For all the cold and snow lovers who were crying foul this past winter, there’s now a “torture” pattern that has been in place which would have been perfect for the wintertime. But now, all we will get is cold and damp conditions to persist into the first week of May.
The west has been seeing some well-above normal temperatures, and even in the Desert Southwest they have been seeing some rather hot temperatures for this time of year. When there is a ridge out west, typically there is a trough in the east.
While it won’t be downright cold for us here in the Carolinas for the next week or so, it won’t exactly be warm or hot either. At times, there will be a noticeable chill in the air. The GFS takes these conditions into the month of May.
The slight chill in the air does not look to go away anytime soon, as the CPC 8-14 Day Outlook has NC near normal and still an overall trough pattern for the East Coast. The only exception is that some warmth may try to creep into the SC Lowcountry. You can find this temperature outlook plus many others on our new Models Page: Models and Observations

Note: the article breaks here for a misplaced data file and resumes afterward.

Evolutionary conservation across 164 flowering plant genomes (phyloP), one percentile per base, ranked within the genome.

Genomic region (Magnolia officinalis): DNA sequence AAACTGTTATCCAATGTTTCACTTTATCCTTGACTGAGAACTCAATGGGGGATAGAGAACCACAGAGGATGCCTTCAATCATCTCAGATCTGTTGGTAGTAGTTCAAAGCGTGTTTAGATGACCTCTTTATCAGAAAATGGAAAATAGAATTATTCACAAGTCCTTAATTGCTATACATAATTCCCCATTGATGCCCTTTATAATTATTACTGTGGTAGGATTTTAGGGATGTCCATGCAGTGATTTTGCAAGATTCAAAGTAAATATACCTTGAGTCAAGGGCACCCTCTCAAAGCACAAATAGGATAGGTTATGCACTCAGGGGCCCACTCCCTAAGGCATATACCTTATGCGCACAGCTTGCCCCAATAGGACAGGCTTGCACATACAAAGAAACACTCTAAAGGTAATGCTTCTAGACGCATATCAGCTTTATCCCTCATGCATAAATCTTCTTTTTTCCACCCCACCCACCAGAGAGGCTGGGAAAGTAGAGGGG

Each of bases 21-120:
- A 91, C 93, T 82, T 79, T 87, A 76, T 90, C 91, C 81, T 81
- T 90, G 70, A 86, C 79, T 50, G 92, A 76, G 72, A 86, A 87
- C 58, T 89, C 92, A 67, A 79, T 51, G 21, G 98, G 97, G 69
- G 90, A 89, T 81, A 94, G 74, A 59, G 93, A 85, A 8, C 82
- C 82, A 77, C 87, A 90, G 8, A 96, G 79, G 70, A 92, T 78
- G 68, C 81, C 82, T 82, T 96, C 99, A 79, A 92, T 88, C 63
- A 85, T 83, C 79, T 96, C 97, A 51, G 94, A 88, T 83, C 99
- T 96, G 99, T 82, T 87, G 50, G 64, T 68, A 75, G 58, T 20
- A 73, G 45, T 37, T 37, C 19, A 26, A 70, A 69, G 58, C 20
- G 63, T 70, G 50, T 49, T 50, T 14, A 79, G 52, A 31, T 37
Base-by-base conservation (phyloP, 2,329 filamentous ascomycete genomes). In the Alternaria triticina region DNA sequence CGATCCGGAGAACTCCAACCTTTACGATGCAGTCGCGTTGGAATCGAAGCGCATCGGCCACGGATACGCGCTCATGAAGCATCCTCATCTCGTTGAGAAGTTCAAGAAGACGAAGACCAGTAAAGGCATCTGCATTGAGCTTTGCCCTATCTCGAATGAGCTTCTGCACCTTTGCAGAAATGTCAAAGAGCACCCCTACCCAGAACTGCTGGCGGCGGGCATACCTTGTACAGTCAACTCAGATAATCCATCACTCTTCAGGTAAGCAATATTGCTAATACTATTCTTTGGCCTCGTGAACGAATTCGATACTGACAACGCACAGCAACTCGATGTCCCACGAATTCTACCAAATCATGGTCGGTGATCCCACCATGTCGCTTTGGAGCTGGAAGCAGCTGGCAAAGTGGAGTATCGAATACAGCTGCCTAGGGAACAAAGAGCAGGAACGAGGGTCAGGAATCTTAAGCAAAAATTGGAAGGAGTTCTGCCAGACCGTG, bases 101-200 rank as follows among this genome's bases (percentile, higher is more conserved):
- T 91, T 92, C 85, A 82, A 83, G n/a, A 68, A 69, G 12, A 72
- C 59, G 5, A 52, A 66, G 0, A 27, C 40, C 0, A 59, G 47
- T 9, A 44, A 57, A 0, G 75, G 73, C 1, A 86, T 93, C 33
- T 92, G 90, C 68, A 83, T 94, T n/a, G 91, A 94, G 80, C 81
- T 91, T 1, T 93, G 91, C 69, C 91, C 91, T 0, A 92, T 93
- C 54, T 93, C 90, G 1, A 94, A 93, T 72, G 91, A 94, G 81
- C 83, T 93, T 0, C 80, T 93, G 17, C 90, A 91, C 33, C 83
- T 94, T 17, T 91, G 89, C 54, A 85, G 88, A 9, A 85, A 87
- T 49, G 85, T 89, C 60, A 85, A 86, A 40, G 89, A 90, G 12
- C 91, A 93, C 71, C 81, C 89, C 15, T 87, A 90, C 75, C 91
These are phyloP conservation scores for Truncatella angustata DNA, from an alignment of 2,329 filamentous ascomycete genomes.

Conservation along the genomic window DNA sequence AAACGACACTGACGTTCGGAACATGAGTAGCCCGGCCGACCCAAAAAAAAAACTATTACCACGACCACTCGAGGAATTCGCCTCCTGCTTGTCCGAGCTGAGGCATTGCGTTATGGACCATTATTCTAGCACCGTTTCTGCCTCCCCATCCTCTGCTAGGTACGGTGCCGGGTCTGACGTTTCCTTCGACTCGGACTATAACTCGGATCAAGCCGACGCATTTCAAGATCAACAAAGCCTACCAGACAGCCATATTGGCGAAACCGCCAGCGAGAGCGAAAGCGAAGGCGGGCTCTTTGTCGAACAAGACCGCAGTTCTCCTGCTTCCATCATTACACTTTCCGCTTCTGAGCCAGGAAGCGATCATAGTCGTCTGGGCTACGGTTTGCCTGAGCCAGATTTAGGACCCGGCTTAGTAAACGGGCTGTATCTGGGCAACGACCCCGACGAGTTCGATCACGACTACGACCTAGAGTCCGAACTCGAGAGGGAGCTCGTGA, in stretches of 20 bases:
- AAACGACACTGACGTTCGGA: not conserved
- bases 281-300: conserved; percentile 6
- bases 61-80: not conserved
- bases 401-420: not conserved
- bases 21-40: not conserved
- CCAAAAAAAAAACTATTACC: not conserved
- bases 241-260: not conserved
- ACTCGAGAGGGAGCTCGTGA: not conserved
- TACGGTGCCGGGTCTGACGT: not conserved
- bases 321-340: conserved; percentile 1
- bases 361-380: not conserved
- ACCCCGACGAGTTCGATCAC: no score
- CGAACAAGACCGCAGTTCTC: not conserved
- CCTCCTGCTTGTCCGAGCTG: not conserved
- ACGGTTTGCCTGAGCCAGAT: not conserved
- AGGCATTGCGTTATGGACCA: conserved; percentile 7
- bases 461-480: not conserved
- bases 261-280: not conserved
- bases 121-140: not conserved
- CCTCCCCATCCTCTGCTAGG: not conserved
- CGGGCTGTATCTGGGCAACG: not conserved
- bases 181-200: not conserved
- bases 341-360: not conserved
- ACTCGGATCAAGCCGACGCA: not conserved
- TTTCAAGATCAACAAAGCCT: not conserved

It could be “worse” as some of our neighbors up north are still receiving snow! This is actually kind of late in the year for this to be happening, even for them.
Keeping an eye on the accumulating snow risk Sunday night into Monday
Elevation shows up nicely in the ensemble guidance (Adirondacks, Greens, White Mountains, etc)
Fairly ridiculous for April 27th pic.twitter.com/K6BBu3LkGJ
— Eric Fisher (@ericfisher) April 24, 2020
On the bright side, it will still be to cool to go to the pool, therefore making the COVID-19 lockdown a LITTLE BIT more bearable. This is known as “gloom and doom weather” but is more reserved for northern locations. But we will still feel it here in the Carolinas.
— Brian Wilkes (@BrianWilkes59wx) April 24, 2020
As for many locations east of the Mississippi River, the start of May this year could be the coldest in recent history. However, after a cold start to May things may start to warm up as well reach back to normal temperatures. And then we might even start to see the heat build once again.